Tuesday, June 10, 2008

My favorite Jim East stories

My friend and former colleague Jim East has been under the weather lately. I know many of you know Jim, either from his many years at The Tennessean, Williamson A.M., the Franklin Review Appeal, UPI ... Well, everywhere, basically.

Anyhow, I thought the best way to say how special Jim is would be to share some of my favorite Jim stories -- those about Jim or told by Jim.

Once, when Jim was a GA reporter at The Tennessean several years ago, there was a police-involved shooting here in Metro -- as I recall, some sheriff's deputies were serving some warrants on a bad dude who was holed up in a house. He shot at the deputies, and then they shot him dead. Jim was part of the team who covered it. The next day some obituary-style info on the dude ran in the paper under Jim's byline -- date and time of services, names of survivors, et cetera, phrased in the way that was our style at the time: Survivors include his mother, Jane Doe; brothers John Doe, Jim Doe, Jack Doe, all of Nashville, and sister Janet Doe, of Cookeville, or whatever.

A couple of days later, Jim got a complaint letter from a reader that went something like this: "Dear Mr. East, please cancel my subscription to your newspaper. How dare you say that 'all of Nashville' is in mourning for this loser who shot at a cop."

I remember the day I covered the Olympic torch coming through the Nashville area on its way to Atlanta for the 1996 Summer Games. It was a long day on the job, and I missed the best part of it, learning only the next morning from my co-workers about Jim's comedic re-enactment of the torch relay outside Cafe 123, across the street from the newspaper building, "running" in slow-motion for dramatic effect while holding aloft his flaming cigarette lighter. (Smoking probably hasn't helped Jim's health. I remember he once started a Christmastime column for Williamson A.M. by saying he'd heard the local chamber of commerce encouraging people to see Franklin all lit up. So, he wrote, he "lit one up" and drove around looking at the lights.)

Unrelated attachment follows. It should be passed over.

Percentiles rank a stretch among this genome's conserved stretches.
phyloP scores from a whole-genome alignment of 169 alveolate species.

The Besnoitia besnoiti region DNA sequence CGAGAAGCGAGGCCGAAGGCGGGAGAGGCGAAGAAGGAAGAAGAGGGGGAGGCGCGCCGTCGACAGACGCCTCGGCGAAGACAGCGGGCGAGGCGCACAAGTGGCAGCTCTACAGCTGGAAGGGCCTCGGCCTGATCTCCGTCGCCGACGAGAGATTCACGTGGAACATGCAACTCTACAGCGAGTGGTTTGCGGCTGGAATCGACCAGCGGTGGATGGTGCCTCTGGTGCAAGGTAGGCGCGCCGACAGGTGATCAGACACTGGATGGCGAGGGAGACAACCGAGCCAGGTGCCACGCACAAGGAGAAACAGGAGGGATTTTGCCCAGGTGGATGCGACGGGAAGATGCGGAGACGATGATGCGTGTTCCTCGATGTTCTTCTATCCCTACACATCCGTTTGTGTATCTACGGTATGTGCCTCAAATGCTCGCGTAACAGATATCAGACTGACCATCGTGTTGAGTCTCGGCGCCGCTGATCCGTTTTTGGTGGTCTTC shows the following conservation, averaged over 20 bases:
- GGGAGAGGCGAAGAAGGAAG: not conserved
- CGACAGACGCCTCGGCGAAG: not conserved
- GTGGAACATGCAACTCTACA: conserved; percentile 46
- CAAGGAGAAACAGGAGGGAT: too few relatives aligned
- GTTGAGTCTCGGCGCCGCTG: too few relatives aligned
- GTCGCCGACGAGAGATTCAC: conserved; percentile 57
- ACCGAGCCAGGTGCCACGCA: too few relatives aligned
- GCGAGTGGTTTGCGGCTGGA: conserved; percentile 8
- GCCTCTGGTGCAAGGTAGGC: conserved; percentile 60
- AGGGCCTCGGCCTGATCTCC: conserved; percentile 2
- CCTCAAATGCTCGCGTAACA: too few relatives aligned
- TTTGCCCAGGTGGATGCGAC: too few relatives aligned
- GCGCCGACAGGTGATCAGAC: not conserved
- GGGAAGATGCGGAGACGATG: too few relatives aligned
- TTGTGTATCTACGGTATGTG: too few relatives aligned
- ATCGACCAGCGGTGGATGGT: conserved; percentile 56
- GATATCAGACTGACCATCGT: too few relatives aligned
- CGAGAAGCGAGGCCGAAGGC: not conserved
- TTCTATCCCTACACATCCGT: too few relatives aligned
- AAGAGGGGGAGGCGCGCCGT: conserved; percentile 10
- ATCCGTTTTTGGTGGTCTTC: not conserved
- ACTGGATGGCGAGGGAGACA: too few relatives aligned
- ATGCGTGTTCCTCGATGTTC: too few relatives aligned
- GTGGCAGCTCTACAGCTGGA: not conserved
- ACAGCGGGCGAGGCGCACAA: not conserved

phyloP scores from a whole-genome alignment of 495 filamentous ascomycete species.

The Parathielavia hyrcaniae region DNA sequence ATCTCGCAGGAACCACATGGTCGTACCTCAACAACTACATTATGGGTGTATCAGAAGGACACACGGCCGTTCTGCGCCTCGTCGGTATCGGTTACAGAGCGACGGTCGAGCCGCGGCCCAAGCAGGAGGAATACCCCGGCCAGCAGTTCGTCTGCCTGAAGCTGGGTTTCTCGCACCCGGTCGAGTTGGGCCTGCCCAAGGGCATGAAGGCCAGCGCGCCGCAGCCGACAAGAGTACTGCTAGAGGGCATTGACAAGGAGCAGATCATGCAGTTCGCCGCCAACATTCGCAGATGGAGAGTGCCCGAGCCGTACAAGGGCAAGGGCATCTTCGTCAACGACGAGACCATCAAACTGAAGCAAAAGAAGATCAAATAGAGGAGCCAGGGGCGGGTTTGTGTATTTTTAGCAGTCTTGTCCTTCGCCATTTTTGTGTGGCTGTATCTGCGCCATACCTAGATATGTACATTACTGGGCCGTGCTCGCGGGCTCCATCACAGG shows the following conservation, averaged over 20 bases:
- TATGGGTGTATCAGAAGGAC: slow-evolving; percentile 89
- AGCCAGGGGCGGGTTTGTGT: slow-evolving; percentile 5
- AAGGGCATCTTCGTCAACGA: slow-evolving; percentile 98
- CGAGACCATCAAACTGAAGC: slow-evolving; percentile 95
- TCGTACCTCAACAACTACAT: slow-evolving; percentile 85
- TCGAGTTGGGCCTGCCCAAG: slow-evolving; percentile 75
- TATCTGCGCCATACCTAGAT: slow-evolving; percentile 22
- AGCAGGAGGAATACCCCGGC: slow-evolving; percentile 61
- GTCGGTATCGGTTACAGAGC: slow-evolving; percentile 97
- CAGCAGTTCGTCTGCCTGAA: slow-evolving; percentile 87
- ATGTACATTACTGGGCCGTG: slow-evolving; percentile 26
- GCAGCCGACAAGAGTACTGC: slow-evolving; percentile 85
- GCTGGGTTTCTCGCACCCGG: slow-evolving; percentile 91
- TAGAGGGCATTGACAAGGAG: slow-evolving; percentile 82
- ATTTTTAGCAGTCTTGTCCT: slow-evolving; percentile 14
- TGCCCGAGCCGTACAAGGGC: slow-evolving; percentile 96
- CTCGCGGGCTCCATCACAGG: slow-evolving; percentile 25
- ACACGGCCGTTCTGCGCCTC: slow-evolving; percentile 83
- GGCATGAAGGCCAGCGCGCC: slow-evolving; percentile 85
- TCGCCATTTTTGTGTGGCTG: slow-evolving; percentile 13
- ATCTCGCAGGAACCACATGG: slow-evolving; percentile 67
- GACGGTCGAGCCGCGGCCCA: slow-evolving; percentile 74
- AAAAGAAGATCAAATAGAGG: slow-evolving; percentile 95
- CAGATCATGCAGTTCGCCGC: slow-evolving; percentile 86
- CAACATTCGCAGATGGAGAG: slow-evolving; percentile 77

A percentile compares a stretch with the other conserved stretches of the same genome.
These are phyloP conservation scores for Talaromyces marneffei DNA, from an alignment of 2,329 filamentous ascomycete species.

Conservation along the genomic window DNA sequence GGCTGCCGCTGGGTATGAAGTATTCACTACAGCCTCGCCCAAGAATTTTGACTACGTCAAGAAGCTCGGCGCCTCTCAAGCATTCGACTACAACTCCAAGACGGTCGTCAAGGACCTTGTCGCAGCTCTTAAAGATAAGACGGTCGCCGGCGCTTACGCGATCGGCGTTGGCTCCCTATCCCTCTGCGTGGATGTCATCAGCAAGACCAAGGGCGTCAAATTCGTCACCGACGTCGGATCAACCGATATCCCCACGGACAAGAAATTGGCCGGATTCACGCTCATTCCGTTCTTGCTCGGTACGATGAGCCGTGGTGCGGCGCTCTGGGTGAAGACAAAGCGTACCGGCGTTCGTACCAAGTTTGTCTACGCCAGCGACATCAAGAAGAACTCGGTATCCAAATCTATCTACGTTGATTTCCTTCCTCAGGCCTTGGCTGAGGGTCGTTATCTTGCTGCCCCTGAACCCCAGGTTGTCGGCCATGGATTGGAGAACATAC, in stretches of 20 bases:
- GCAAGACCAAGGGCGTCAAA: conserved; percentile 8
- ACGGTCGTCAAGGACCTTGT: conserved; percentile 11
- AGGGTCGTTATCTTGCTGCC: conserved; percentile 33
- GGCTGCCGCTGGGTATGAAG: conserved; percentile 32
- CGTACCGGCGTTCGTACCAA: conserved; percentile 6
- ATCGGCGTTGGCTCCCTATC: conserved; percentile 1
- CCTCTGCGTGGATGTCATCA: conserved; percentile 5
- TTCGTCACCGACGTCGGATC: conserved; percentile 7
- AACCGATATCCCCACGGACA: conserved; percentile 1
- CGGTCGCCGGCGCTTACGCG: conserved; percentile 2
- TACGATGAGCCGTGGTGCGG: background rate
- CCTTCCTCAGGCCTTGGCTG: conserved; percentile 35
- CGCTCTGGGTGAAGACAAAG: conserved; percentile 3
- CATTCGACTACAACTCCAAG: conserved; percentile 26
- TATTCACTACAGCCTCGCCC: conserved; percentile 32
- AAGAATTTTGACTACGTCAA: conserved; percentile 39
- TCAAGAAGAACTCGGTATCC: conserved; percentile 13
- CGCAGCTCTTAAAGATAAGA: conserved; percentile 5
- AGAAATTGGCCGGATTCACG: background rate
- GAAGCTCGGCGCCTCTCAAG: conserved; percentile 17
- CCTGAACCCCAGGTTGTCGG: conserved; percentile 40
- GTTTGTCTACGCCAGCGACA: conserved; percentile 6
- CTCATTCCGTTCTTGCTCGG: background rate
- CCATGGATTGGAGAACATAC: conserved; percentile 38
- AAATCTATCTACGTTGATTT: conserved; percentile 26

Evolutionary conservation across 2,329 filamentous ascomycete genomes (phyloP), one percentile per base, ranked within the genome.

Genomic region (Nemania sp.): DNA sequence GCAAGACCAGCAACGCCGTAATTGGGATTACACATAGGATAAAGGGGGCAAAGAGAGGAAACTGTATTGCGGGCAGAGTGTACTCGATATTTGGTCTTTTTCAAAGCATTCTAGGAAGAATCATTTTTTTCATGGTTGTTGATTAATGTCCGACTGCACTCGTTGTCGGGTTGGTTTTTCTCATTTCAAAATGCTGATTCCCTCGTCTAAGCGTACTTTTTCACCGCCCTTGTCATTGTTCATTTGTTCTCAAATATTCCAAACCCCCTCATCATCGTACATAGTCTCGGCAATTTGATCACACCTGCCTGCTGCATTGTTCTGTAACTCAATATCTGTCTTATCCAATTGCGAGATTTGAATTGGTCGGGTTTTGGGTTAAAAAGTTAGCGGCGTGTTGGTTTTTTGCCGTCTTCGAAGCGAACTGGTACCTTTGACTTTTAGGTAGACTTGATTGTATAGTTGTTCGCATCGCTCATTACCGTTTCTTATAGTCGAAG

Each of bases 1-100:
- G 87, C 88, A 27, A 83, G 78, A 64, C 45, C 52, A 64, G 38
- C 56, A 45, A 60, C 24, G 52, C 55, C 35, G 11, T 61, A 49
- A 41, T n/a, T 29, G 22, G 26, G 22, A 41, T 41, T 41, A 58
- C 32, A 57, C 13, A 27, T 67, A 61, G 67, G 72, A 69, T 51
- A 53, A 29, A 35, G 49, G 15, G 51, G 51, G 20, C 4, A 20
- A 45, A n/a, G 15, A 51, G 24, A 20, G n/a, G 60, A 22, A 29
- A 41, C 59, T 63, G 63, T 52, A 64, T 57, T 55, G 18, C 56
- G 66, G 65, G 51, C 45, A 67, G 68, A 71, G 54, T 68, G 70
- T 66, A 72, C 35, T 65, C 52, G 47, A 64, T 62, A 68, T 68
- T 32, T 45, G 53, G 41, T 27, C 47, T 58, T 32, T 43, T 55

Another great Jim-mail story: Jim wrote the the funniest newspaper column I think I have ever read, back a few years ago for Williamson A.M., in which he described the pre-Easter season and various conveniences and pleasures that Williamson Countians were giving up for what he repeatedly referred to as "Lint" -- referred to it not just twice, but a total of 16 times in the text. (The foregone pleasures included reloading their own shotgun shells, playing tennis at Maryland Farms Athletic Club, and carrying firearms to Spring Hill city meetings.) Not long after, Jim started getting letters: Did he know he misspelled "Lent" all the way through his column?

But my favorite Jim story is one that Jim told himself. I can't tell it nearly as well as he did.